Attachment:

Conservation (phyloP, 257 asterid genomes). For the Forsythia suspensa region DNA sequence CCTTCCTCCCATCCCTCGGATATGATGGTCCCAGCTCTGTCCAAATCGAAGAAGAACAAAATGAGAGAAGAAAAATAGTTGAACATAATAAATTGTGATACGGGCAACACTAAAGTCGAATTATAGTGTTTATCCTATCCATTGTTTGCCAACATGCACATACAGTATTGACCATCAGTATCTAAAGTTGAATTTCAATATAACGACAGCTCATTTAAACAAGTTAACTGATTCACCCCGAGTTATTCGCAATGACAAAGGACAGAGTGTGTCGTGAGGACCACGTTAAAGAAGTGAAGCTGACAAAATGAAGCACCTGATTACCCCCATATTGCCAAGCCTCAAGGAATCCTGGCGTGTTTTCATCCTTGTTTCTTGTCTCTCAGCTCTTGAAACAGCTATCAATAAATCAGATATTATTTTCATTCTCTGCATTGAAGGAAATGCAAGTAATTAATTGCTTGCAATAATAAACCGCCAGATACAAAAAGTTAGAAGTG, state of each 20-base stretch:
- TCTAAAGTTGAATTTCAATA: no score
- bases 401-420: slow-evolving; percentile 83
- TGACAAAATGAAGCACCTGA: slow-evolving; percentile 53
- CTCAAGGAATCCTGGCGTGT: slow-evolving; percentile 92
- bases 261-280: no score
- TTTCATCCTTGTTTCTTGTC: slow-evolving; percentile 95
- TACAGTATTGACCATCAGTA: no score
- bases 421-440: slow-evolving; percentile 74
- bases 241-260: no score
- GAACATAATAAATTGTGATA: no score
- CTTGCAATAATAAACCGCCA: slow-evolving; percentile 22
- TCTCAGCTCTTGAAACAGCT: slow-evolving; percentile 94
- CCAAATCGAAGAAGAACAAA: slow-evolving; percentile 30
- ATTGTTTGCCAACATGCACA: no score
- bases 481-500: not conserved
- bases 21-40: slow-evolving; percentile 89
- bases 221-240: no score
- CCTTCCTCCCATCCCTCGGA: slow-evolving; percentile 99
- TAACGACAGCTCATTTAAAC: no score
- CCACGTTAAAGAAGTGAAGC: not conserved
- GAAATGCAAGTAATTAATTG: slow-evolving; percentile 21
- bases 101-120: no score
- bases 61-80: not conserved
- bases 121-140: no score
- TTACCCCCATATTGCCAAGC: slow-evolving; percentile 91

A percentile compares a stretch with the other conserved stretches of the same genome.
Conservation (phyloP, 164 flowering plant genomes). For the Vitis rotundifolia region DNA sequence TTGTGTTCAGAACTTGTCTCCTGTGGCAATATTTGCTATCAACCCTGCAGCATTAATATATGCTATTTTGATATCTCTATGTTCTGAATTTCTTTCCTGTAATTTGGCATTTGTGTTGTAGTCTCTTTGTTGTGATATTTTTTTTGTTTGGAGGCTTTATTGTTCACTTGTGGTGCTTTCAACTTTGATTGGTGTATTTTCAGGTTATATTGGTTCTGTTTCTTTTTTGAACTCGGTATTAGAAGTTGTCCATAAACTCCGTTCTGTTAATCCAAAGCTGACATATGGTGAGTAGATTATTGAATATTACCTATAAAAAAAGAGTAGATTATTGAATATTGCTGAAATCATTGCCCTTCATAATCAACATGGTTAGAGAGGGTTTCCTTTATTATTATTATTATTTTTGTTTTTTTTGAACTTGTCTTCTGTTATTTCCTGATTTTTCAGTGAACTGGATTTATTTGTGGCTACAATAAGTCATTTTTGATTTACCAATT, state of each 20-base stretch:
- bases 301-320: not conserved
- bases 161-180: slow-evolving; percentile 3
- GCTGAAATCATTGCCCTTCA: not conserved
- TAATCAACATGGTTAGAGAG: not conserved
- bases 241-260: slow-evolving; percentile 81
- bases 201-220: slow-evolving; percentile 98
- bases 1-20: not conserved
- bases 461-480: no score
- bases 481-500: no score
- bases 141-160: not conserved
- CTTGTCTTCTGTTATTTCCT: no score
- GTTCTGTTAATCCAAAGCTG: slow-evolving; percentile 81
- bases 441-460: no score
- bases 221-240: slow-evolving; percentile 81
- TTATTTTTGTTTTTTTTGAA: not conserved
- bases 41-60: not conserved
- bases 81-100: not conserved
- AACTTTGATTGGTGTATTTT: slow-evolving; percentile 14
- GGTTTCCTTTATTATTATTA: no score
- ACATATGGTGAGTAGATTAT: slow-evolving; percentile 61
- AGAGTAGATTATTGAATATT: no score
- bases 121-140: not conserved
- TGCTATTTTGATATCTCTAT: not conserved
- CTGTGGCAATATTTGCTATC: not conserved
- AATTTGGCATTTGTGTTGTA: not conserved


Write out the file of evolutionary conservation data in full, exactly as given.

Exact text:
Conservation (phyloP, 257 asterid genomes). For the Forsythia suspensa region DNA sequence CCTTCCTCCCATCCCTCGGATATGATGGTCCCAGCTCTGTCCAAATCGAAGAAGAACAAAATGAGAGAAGAAAAATAGTTGAACATAATAAATTGTGATACGGGCAACACTAAAGTCGAATTATAGTGTTTATCCTATCCATTGTTTGCCAACATGCACATACAGTATTGACCATCAGTATCTAAAGTTGAATTTCAATATAACGACAGCTCATTTAAACAAGTTAACTGATTCACCCCGAGTTATTCGCAATGACAAAGGACAGAGTGTGTCGTGAGGACCACGTTAAAGAAGTGAAGCTGACAAAATGAAGCACCTGATTACCCCCATATTGCCAAGCCTCAAGGAATCCTGGCGTGTTTTCATCCTTGTTTCTTGTCTCTCAGCTCTTGAAACAGCTATCAATAAATCAGATATTATTTTCATTCTCTGCATTGAAGGAAATGCAAGTAATTAATTGCTTGCAATAATAAACCGCCAGATACAAAAAGTTAGAAGTG, state of each 20-base stretch:
- TCTAAAGTTGAATTTCAATA: no score
- bases 401-420: slow-evolving; percentile 83
- TGACAAAATGAAGCACCTGA: slow-evolving; percentile 53
- CTCAAGGAATCCTGGCGTGT: slow-evolving; percentile 92
- bases 261-280: no score
- TTTCATCCTTGTTTCTTGTC: slow-evolving; percentile 95
- TACAGTATTGACCATCAGTA: no score
- bases 421-440: slow-evolving; percentile 74
- bases 241-260: no score
- GAACATAATAAATTGTGATA: no score
- CTTGCAATAATAAACCGCCA: slow-evolving; percentile 22
- TCTCAGCTCTTGAAACAGCT: slow-evolving; percentile 94
- CCAAATCGAAGAAGAACAAA: slow-evolving; percentile 30
- ATTGTTTGCCAACATGCACA: no score
- bases 481-500: not conserved
- bases 21-40: slow-evolving; percentile 89
- bases 221-240: no score
- CCTTCCTCCCATCCCTCGGA: slow-evolving; percentile 99
- TAACGACAGCTCATTTAAAC: no score
- CCACGTTAAAGAAGTGAAGC: not conserved
- GAAATGCAAGTAATTAATTG: slow-evolving; percentile 21
- bases 101-120: no score
- bases 61-80: not conserved
- bases 121-140: no score
- TTACCCCCATATTGCCAAGC: slow-evolving; percentile 91

A percentile compares a stretch with the other conserved stretches of the same genome.
Conservation (phyloP, 164 flowering plant genomes). For the Vitis rotundifolia region DNA sequence TTGTGTTCAGAACTTGTCTCCTGTGGCAATATTTGCTATCAACCCTGCAGCATTAATATATGCTATTTTGATATCTCTATGTTCTGAATTTCTTTCCTGTAATTTGGCATTTGTGTTGTAGTCTCTTTGTTGTGATATTTTTTTTGTTTGGAGGCTTTATTGTTCACTTGTGGTGCTTTCAACTTTGATTGGTGTATTTTCAGGTTATATTGGTTCTGTTTCTTTTTTGAACTCGGTATTAGAAGTTGTCCATAAACTCCGTTCTGTTAATCCAAAGCTGACATATGGTGAGTAGATTATTGAATATTACCTATAAAAAAAGAGTAGATTATTGAATATTGCTGAAATCATTGCCCTTCATAATCAACATGGTTAGAGAGGGTTTCCTTTATTATTATTATTATTTTTGTTTTTTTTGAACTTGTCTTCTGTTATTTCCTGATTTTTCAGTGAACTGGATTTATTTGTGGCTACAATAAGTCATTTTTGATTTACCAATT, state of each 20-base stretch:
- bases 301-320: not conserved
- bases 161-180: slow-evolving; percentile 3
- GCTGAAATCATTGCCCTTCA: not conserved
- TAATCAACATGGTTAGAGAG: not conserved
- bases 241-260: slow-evolving; percentile 81
- bases 201-220: slow-evolving; percentile 98
- bases 1-20: not conserved
- bases 461-480: no score
- bases 481-500: no score
- bases 141-160: not conserved
- CTTGTCTTCTGTTATTTCCT: no score
- GTTCTGTTAATCCAAAGCTG: slow-evolving; percentile 81
- bases 441-460: no score
- bases 221-240: slow-evolving; percentile 81
- TTATTTTTGTTTTTTTTGAA: not conserved
- bases 41-60: not conserved
- bases 81-100: not conserved
- AACTTTGATTGGTGTATTTT: slow-evolving; percentile 14
- GGTTTCCTTTATTATTATTA: no score
- ACATATGGTGAGTAGATTAT: slow-evolving; percentile 61
- AGAGTAGATTATTGAATATT: no score
- bases 121-140: not conserved
- TGCTATTTTGATATCTCTAT: not conserved
- CTGTGGCAATATTTGCTATC: not conserved
- AATTTGGCATTTGTGTTGTA: not conserved